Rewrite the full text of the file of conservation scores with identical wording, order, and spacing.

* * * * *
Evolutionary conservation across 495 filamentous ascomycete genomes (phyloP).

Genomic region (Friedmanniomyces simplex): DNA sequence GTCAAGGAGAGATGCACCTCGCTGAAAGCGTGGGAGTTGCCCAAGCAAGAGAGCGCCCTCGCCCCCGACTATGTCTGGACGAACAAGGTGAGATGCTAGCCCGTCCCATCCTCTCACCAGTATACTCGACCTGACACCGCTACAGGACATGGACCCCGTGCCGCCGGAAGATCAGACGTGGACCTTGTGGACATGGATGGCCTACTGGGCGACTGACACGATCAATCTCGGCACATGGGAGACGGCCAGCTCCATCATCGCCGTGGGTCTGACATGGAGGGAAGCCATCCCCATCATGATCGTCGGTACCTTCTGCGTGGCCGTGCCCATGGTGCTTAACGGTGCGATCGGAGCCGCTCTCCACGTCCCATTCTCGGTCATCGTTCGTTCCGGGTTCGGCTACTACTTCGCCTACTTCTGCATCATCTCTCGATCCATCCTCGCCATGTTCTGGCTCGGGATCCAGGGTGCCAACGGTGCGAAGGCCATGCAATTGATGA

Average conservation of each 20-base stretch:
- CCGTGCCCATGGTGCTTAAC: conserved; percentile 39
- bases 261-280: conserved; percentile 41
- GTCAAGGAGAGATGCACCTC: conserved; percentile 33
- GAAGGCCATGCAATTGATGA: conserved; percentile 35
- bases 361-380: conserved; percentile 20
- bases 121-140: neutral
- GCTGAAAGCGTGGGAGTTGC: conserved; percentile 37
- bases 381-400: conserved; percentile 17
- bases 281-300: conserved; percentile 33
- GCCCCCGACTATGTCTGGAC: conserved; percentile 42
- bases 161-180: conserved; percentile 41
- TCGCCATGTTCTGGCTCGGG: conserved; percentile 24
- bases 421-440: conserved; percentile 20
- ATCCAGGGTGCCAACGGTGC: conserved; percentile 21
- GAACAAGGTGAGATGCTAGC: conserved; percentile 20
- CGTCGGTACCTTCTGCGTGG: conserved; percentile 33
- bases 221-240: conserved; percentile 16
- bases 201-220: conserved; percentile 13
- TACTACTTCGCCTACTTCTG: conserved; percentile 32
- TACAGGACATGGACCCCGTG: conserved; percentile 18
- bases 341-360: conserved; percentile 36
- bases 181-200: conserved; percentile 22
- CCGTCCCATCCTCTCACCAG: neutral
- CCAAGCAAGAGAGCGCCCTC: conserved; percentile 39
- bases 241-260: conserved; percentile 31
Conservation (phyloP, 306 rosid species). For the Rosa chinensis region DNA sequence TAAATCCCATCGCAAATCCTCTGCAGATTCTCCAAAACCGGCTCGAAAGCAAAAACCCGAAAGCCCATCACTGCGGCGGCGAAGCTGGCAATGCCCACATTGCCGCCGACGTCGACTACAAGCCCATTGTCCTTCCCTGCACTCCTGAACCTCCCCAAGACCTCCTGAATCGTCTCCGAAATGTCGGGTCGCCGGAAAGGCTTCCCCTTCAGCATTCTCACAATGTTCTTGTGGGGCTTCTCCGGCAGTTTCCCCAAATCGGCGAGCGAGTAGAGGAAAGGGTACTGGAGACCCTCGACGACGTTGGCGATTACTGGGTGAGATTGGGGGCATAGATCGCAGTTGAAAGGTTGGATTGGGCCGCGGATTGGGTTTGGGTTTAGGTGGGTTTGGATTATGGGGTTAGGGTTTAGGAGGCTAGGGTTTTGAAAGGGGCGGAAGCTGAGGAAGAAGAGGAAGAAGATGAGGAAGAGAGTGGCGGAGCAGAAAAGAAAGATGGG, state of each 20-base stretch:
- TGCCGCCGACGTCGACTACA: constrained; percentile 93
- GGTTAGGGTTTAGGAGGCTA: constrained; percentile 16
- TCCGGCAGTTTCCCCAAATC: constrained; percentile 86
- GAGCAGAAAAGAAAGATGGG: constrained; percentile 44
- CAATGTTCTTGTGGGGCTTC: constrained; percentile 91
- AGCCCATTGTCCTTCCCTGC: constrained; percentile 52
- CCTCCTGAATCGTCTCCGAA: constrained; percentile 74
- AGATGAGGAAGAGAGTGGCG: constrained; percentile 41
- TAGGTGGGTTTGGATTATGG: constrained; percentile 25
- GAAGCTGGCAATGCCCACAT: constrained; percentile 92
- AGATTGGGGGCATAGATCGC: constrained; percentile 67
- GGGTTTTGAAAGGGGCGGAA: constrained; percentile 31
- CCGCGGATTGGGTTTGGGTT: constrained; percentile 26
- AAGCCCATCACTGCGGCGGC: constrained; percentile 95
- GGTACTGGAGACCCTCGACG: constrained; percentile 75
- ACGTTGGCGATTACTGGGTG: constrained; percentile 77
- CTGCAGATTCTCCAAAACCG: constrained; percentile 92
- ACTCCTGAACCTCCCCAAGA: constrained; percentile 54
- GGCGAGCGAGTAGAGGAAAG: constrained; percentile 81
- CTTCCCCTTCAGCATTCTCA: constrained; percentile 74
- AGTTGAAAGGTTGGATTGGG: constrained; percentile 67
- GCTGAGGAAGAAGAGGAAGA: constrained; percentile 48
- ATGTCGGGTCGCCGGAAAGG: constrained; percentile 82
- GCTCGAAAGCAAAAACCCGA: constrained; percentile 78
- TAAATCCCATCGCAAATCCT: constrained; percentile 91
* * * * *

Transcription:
Evolutionary conservation across 495 filamentous ascomycete genomes (phyloP).

Genomic region (Friedmanniomyces simplex): DNA sequence GTCAAGGAGAGATGCACCTCGCTGAAAGCGTGGGAGTTGCCCAAGCAAGAGAGCGCCCTCGCCCCCGACTATGTCTGGACGAACAAGGTGAGATGCTAGCCCGTCCCATCCTCTCACCAGTATACTCGACCTGACACCGCTACAGGACATGGACCCCGTGCCGCCGGAAGATCAGACGTGGACCTTGTGGACATGGATGGCCTACTGGGCGACTGACACGATCAATCTCGGCACATGGGAGACGGCCAGCTCCATCATCGCCGTGGGTCTGACATGGAGGGAAGCCATCCCCATCATGATCGTCGGTACCTTCTGCGTGGCCGTGCCCATGGTGCTTAACGGTGCGATCGGAGCCGCTCTCCACGTCCCATTCTCGGTCATCGTTCGTTCCGGGTTCGGCTACTACTTCGCCTACTTCTGCATCATCTCTCGATCCATCCTCGCCATGTTCTGGCTCGGGATCCAGGGTGCCAACGGTGCGAAGGCCATGCAATTGATGA

Average conservation of each 20-base stretch:
- CCGTGCCCATGGTGCTTAAC: conserved; percentile 39
- bases 261-280: conserved; percentile 41
- GTCAAGGAGAGATGCACCTC: conserved; percentile 33
- GAAGGCCATGCAATTGATGA: conserved; percentile 35
- bases 361-380: conserved; percentile 20
- bases 121-140: neutral
- GCTGAAAGCGTGGGAGTTGC: conserved; percentile 37
- bases 381-400: conserved; percentile 17
- bases 281-300: conserved; percentile 33
- GCCCCCGACTATGTCTGGAC: conserved; percentile 42
- bases 161-180: conserved; percentile 41
- TCGCCATGTTCTGGCTCGGG: conserved; percentile 24
- bases 421-440: conserved; percentile 20
- ATCCAGGGTGCCAACGGTGC: conserved; percentile 21
- GAACAAGGTGAGATGCTAGC: conserved; percentile 20
- CGTCGGTACCTTCTGCGTGG: conserved; percentile 33
- bases 221-240: conserved; percentile 16
- bases 201-220: conserved; percentile 13
- TACTACTTCGCCTACTTCTG: conserved; percentile 32
- TACAGGACATGGACCCCGTG: conserved; percentile 18
- bases 341-360: conserved; percentile 36
- bases 181-200: conserved; percentile 22
- CCGTCCCATCCTCTCACCAG: neutral
- CCAAGCAAGAGAGCGCCCTC: conserved; percentile 39
- bases 241-260: conserved; percentile 31
Conservation (phyloP, 306 rosid species). For the Rosa chinensis region DNA sequence TAAATCCCATCGCAAATCCTCTGCAGATTCTCCAAAACCGGCTCGAAAGCAAAAACCCGAAAGCCCATCACTGCGGCGGCGAAGCTGGCAATGCCCACATTGCCGCCGACGTCGACTACAAGCCCATTGTCCTTCCCTGCACTCCTGAACCTCCCCAAGACCTCCTGAATCGTCTCCGAAATGTCGGGTCGCCGGAAAGGCTTCCCCTTCAGCATTCTCACAATGTTCTTGTGGGGCTTCTCCGGCAGTTTCCCCAAATCGGCGAGCGAGTAGAGGAAAGGGTACTGGAGACCCTCGACGACGTTGGCGATTACTGGGTGAGATTGGGGGCATAGATCGCAGTTGAAAGGTTGGATTGGGCCGCGGATTGGGTTTGGGTTTAGGTGGGTTTGGATTATGGGGTTAGGGTTTAGGAGGCTAGGGTTTTGAAAGGGGCGGAAGCTGAGGAAGAAGAGGAAGAAGATGAGGAAGAGAGTGGCGGAGCAGAAAAGAAAGATGGG, state of each 20-base stretch:
- TGCCGCCGACGTCGACTACA: constrained; percentile 93
- GGTTAGGGTTTAGGAGGCTA: constrained; percentile 16
- TCCGGCAGTTTCCCCAAATC: constrained; percentile 86
- GAGCAGAAAAGAAAGATGGG: constrained; percentile 44
- CAATGTTCTTGTGGGGCTTC: constrained; percentile 91
- AGCCCATTGTCCTTCCCTGC: constrained; percentile 52
- CCTCCTGAATCGTCTCCGAA: constrained; percentile 74
- AGATGAGGAAGAGAGTGGCG: constrained; percentile 41
- TAGGTGGGTTTGGATTATGG: constrained; percentile 25
- GAAGCTGGCAATGCCCACAT: constrained; percentile 92
- AGATTGGGGGCATAGATCGC: constrained; percentile 67
- GGGTTTTGAAAGGGGCGGAA: constrained; percentile 31
- CCGCGGATTGGGTTTGGGTT: constrained; percentile 26
- AAGCCCATCACTGCGGCGGC: constrained; percentile 95
- GGTACTGGAGACCCTCGACG: constrained; percentile 75
- ACGTTGGCGATTACTGGGTG: constrained; percentile 77
- CTGCAGATTCTCCAAAACCG: constrained; percentile 92
- ACTCCTGAACCTCCCCAAGA: constrained; percentile 54
- GGCGAGCGAGTAGAGGAAAG: constrained; percentile 81
- CTTCCCCTTCAGCATTCTCA: constrained; percentile 74
- AGTTGAAAGGTTGGATTGGG: constrained; percentile 67
- GCTGAGGAAGAAGAGGAAGA: constrained; percentile 48
- ATGTCGGGTCGCCGGAAAGG: constrained; percentile 82
- GCTCGAAAGCAAAAACCCGA: constrained; percentile 78
- TAAATCCCATCGCAAATCCT: constrained; percentile 91